Tristan & Yseult, National Theatre, Cottesloe, London

Click to follow

Imagine that an emotionally wrenching Greek tragedy had somehow got rudely entangled with one of those irreverent satyr plays that used to round off and put in a wider perspective those tragic trilogies in Athens.

Imagine that an emotionally wrenching Greek tragedy had somehow got rudely entangled with one of those irreverent satyr plays that used to round off and put in a wider perspective those tragic trilogies in Athens. Or imagine that the romping scherzo section of a symphony had been electronically mixed with the sad, slow movement so that you felt that you were listening to both of them in rapid alternation. This will give you some idea of the strange, mind-bending and heart-twisting atmosphere generated by Tristan & Yseult - a wonderful retelling of the famous, not to say infamous, love story that Kneehigh, the Cornwall-based company, has brought to the Cottesloe. The result is one of the best evenings in theatre you could hope to find.

On a recorded soundtrack, the celebrated Tristan chord keeps crashing like some great wounded wave into the proceedings. But the production - cleverly directed by Emma Rice and lit by Alex Wardle in a way that is adroitly responsive to all the shifts of mood - also boasts a swing band, who sit aloft over the wooden disc of a stage. In doing so, the show wrests the myth back from the near-monopolistic might of Wagner and shows it to us from other competing perspectives. History, they say, is written by the victors. But here it's the defeated who get to tell the story - in which, of course, there is agony and ecstasy for our title pair, and just agony for everyone else who enjoyed the dubious privilege of being in the line of fire.

Here, in a piece which starts near the end of the saga and then performs a long flashback, the main narrator is the plain, suburban, somewhat vengeful woman whom Tristan - on the tragic rebound and suffering from permanently unhealable wounds - married for the mad contingent reason that she too happens to go by the name of Yseult. The production is mediated by a chorus of nerdy men in cagoules who are the Club of the Unloved, and form human scenery.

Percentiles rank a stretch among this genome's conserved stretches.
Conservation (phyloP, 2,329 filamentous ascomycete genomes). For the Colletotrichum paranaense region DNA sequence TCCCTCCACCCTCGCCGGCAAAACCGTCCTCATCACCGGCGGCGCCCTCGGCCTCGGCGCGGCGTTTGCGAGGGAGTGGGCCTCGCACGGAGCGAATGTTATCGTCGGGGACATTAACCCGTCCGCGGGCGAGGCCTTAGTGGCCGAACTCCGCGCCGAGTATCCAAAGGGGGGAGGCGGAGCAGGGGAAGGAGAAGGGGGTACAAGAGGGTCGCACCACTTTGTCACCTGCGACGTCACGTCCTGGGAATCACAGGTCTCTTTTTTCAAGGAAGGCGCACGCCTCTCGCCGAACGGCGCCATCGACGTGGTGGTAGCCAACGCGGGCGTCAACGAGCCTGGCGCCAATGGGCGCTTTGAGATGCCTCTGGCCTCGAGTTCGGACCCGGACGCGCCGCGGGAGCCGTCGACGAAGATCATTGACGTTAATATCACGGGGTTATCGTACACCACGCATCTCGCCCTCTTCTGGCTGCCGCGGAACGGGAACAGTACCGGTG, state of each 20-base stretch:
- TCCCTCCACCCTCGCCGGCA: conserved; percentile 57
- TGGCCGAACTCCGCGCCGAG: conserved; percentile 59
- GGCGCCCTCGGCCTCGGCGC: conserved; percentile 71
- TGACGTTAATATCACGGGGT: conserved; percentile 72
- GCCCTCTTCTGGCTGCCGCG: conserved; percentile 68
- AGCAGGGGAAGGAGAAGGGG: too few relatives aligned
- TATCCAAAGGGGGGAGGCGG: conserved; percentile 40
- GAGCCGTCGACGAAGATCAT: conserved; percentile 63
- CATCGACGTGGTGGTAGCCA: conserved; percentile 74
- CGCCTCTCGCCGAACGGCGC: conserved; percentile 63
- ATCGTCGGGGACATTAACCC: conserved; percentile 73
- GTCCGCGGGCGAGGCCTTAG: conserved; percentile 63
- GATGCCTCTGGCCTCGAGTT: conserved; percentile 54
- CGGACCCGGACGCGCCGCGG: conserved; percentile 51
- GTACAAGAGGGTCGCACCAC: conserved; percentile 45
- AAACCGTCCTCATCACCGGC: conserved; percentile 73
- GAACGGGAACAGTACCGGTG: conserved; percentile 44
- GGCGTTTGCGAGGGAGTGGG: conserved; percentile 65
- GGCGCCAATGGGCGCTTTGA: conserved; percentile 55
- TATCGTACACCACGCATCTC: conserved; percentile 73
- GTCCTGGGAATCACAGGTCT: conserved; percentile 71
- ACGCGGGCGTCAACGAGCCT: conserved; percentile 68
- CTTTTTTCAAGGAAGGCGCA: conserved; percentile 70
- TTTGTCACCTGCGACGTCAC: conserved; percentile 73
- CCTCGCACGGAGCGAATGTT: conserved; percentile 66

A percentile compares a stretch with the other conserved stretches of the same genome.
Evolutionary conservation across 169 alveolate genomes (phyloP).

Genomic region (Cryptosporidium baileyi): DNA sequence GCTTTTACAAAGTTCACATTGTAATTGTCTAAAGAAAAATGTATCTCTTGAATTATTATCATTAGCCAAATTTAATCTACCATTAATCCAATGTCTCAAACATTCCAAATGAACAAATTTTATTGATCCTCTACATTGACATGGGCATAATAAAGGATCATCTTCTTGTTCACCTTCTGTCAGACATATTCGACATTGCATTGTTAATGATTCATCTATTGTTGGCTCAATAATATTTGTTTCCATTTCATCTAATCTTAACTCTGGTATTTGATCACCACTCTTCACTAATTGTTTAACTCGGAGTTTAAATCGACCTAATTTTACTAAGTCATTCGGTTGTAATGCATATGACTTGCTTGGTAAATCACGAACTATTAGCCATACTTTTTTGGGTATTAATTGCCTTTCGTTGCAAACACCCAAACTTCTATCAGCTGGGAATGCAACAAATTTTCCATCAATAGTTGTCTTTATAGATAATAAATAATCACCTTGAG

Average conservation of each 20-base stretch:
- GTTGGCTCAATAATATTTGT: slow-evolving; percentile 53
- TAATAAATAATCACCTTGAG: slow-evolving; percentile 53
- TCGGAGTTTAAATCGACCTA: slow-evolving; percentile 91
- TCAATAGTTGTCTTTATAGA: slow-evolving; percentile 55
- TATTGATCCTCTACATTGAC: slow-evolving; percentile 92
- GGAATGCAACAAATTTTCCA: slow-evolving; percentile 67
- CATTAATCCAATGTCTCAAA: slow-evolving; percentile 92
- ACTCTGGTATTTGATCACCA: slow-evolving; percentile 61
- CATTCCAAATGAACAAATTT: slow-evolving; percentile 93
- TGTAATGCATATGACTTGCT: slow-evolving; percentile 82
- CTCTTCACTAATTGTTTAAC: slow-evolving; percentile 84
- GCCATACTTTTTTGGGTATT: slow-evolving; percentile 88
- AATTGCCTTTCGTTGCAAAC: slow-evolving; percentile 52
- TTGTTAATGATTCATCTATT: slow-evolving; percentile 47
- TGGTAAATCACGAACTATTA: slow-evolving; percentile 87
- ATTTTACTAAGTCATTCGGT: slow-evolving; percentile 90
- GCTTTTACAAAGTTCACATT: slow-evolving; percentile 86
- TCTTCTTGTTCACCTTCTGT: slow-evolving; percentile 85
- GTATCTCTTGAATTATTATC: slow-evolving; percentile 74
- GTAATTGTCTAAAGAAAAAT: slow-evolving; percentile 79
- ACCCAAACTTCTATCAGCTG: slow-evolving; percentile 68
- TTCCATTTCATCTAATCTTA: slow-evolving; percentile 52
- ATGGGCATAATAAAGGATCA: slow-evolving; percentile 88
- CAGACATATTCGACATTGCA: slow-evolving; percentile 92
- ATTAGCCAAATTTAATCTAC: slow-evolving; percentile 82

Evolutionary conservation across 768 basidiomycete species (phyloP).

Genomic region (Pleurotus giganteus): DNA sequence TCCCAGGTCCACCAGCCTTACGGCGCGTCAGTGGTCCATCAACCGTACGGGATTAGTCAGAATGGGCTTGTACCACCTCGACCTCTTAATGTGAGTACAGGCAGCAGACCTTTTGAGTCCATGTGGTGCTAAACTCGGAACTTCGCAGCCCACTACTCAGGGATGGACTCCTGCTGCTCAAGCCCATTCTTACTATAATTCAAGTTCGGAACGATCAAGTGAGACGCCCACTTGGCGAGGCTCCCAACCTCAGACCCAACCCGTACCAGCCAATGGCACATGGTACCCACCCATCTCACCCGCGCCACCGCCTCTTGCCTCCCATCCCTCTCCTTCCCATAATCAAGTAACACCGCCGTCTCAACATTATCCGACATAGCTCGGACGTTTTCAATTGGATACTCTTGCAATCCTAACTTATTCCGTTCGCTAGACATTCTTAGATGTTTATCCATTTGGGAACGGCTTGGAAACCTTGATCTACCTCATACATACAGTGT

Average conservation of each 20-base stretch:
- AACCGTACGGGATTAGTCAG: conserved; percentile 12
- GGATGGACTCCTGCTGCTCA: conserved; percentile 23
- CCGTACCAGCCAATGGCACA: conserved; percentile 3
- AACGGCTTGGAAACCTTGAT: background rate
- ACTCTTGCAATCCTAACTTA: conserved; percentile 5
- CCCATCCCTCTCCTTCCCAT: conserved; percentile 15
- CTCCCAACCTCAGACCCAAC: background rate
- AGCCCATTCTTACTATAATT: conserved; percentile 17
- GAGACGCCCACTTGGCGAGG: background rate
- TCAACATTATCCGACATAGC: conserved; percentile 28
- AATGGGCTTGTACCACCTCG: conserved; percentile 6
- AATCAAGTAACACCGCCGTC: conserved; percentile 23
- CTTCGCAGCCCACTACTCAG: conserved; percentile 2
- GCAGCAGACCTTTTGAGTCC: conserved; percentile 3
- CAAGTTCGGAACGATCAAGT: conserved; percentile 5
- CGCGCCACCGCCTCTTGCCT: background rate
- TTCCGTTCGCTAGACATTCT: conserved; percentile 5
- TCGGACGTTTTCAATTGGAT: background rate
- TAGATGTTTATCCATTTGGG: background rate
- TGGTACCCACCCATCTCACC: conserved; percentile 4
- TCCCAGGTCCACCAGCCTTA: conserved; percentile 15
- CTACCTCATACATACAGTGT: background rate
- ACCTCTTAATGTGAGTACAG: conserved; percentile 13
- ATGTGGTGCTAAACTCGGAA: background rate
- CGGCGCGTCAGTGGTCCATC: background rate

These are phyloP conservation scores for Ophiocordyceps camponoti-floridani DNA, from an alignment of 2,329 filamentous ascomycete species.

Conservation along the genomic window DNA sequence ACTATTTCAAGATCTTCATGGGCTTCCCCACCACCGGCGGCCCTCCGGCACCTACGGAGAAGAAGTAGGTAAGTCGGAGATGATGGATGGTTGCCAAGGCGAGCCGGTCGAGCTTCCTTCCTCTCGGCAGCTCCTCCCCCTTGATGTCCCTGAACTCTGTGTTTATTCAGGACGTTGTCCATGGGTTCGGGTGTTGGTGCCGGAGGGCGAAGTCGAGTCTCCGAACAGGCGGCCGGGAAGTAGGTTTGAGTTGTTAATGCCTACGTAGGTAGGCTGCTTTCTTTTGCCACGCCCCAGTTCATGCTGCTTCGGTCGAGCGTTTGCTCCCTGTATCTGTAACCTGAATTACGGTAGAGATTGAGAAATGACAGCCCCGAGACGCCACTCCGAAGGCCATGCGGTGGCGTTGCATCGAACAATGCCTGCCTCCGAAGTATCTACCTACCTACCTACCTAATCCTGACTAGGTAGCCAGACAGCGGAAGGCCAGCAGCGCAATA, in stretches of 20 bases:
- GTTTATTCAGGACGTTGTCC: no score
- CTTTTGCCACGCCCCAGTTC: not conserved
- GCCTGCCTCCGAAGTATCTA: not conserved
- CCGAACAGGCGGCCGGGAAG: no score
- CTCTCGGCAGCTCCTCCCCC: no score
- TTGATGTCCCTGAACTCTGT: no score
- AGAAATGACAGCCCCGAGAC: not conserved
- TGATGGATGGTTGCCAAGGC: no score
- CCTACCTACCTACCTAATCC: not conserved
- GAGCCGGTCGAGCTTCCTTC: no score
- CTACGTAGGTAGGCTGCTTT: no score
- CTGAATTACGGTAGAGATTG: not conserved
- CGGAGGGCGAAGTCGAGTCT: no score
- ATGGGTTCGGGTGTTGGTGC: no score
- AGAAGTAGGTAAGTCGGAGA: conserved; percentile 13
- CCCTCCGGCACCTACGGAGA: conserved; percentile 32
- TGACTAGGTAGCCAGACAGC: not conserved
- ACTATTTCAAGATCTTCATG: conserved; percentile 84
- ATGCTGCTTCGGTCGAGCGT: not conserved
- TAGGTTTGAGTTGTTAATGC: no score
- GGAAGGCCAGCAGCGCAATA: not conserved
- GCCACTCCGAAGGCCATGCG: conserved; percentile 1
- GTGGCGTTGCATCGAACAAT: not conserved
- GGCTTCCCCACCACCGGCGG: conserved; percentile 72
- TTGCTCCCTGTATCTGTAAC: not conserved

The production executes a little miracle. It allows the crucial bit-players moments of centrality. One of the most haunting, funny and sad sequences is where the female attendant, Brangian (brilliantly played by the cross-dressed Craig Johnson), recounts what it has felt like to be used as a decoy and to lose her virginity in the darkness to the duped King Mark. It allows the wife (all scorched starchiness in Amanda Lawrence's unnerving performance) her embittered cry that love is the "euphoria of impossibility". And yet it manages to show respect and empathy for the lovers (splendidly embodied by Eva Magyar and Tristan Sturrock).

Because of the surrounding irreverence (the absurd flying round on pulleyed ropes, the ship sail as theatre curtain, etc), the pain of their love communicates itself keenly to us. Terrific, for those who long for theatre which takes the mind and heart into an altered state.

To 7 June (020-7452 3000)

Comments